Many expat clients do not participate in a Dutch pension scheme. Sometimes the employer does not offer participation in such scheme because its Dutch size of business would make it very expensive to set up, or it elects not to make decisions for the employee and leaves arranging/saving for future income to the employee.
A Dutch Defined Contribution pension scheme offers – although variations exist – employers increasing contributions to build pension capital. Often employees contribute too. For participants above 45 these employer contributions become quite sizeable and capital grows quickly as a result. Younger staff’s pension capital takes longer to grow and as they have time this is not strange.
The Dutch pension system offers participants three benefits:
- Employee contributions are tax deductible
- Pension capital is not taxed until the employee uses it
- If you delay use of pension capital to the State Pension age, you will benefit from a lower tax rate.
There are restrictions too. When you leave the country permanently you cannot take your pension capital with you immediately. That means you will remain dependent on the capacity of the pension funds to retain your money. Fortunately, the Dutch pension funds are amongst the financially soundest companies on the planet. This article is not about the technical details of emigrating your pension capital; please contact us if you want to find out more.
But what if you are a Dutch taxpayer and do not participate in a pension scheme?
You can invest in many things but there are few of which there is no limit in untaxed size. Especially expats with a long horizon can benefit from annuities (“lijfrente”). It behaves identical to pension capital. Contributions are restricted (if it looks too good to be true, it probably is). This is called “jaarruimte”, i.e. your maximum annual contribution. There are two ways to alleviate the bad news:
1. You do not need to wait until next year to invest your jaarruimte. Last year’s taxable income determines what you can contribute today. If you start with a monthly amount, it starts a return immediately.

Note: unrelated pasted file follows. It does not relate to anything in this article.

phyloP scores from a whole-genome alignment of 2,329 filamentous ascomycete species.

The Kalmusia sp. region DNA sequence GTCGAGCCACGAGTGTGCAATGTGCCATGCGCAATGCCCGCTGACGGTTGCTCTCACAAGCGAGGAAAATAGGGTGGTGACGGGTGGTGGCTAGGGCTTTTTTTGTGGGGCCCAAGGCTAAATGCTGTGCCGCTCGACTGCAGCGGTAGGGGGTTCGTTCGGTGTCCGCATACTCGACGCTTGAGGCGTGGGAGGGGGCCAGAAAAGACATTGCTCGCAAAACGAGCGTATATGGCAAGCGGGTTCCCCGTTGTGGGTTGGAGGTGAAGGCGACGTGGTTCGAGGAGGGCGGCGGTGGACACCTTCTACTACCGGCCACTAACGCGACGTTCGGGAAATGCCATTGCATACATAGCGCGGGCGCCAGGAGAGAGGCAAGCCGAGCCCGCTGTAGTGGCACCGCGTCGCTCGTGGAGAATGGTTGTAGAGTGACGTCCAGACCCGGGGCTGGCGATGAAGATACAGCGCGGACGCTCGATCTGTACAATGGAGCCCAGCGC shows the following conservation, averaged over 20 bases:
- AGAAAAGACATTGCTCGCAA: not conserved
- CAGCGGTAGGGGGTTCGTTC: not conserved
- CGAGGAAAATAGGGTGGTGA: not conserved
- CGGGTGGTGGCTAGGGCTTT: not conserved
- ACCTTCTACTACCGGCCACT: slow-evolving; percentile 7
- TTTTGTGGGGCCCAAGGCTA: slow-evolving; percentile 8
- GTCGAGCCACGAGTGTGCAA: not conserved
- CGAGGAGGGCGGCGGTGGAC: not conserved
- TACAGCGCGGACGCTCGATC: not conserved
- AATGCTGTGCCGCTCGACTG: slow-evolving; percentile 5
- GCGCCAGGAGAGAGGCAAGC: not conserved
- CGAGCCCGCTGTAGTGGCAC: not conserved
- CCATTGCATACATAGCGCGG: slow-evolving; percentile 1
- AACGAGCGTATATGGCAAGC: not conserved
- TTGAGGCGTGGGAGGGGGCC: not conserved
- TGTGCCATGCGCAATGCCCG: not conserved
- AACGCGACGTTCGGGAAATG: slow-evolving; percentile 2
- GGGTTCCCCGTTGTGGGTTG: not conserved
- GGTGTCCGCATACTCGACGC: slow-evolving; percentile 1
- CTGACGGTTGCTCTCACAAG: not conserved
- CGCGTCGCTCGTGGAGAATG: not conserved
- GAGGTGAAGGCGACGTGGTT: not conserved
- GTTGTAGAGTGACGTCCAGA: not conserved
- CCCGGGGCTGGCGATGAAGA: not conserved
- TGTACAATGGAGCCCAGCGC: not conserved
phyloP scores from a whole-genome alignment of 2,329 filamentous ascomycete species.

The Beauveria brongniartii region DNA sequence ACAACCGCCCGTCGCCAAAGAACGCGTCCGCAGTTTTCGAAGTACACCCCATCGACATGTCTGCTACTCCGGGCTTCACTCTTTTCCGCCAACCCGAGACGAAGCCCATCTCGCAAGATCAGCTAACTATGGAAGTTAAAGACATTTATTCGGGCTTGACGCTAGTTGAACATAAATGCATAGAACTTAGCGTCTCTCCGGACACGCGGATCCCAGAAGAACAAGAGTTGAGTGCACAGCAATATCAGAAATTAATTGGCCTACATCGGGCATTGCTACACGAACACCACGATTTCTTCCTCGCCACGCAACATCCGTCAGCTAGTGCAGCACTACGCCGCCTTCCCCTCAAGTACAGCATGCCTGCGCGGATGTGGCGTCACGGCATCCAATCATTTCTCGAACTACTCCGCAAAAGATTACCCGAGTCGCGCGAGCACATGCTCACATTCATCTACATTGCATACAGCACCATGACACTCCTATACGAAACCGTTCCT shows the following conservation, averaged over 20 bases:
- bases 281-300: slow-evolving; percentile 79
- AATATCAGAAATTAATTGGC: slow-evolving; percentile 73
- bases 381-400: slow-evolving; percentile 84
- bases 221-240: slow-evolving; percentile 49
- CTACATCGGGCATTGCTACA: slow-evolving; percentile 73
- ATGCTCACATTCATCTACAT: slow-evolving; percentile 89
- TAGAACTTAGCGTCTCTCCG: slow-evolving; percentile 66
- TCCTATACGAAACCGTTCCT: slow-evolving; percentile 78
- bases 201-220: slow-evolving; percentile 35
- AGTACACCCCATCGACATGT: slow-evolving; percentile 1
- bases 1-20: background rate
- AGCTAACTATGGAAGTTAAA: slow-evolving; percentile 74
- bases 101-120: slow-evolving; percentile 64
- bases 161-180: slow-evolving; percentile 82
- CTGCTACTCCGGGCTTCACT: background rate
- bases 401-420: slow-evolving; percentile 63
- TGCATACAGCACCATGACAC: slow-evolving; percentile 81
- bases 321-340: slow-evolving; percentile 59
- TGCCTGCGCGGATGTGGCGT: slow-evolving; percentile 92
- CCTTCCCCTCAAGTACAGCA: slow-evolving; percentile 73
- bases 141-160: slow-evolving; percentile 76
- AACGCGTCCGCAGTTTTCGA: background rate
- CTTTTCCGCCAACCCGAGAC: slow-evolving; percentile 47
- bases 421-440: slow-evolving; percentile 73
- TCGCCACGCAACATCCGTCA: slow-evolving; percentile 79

2. There may be a possibility to contribute more than just your jaarruimte. The so-called “reserveringsruimte” (I do not make up the words!) can add more space if you have unused jaarruimte of previous seven (7) years. This can add additional pension capital.
What can it do for you?
The benefit of saving/investing for later not being subjected to fiscal restrictions is that when you leave, in most cases you can simply pack up and go. It is much more flexible than a tax-driven solution.
But if you want to save “tax free” there are big differences depending on your income. If you earned €50,000 in 2020 you can save and deduct (in rounded numbers, in 2021) close to €5,000 in 2021. The latter amount tends to increase annually. If you earned €80,000 it is almost €9,000.
There are possibilities to (i) benefit monthly of the annual tax deduction of c40% and (ii) contribute monthly into an investment account so you can expect more return than in a more traditional savings account. This way your investment will work faster for you.
If you do this for 10 years this effort can add €250-450 per month to your pension income, as long as you live.
Worth considering is, don’t you think?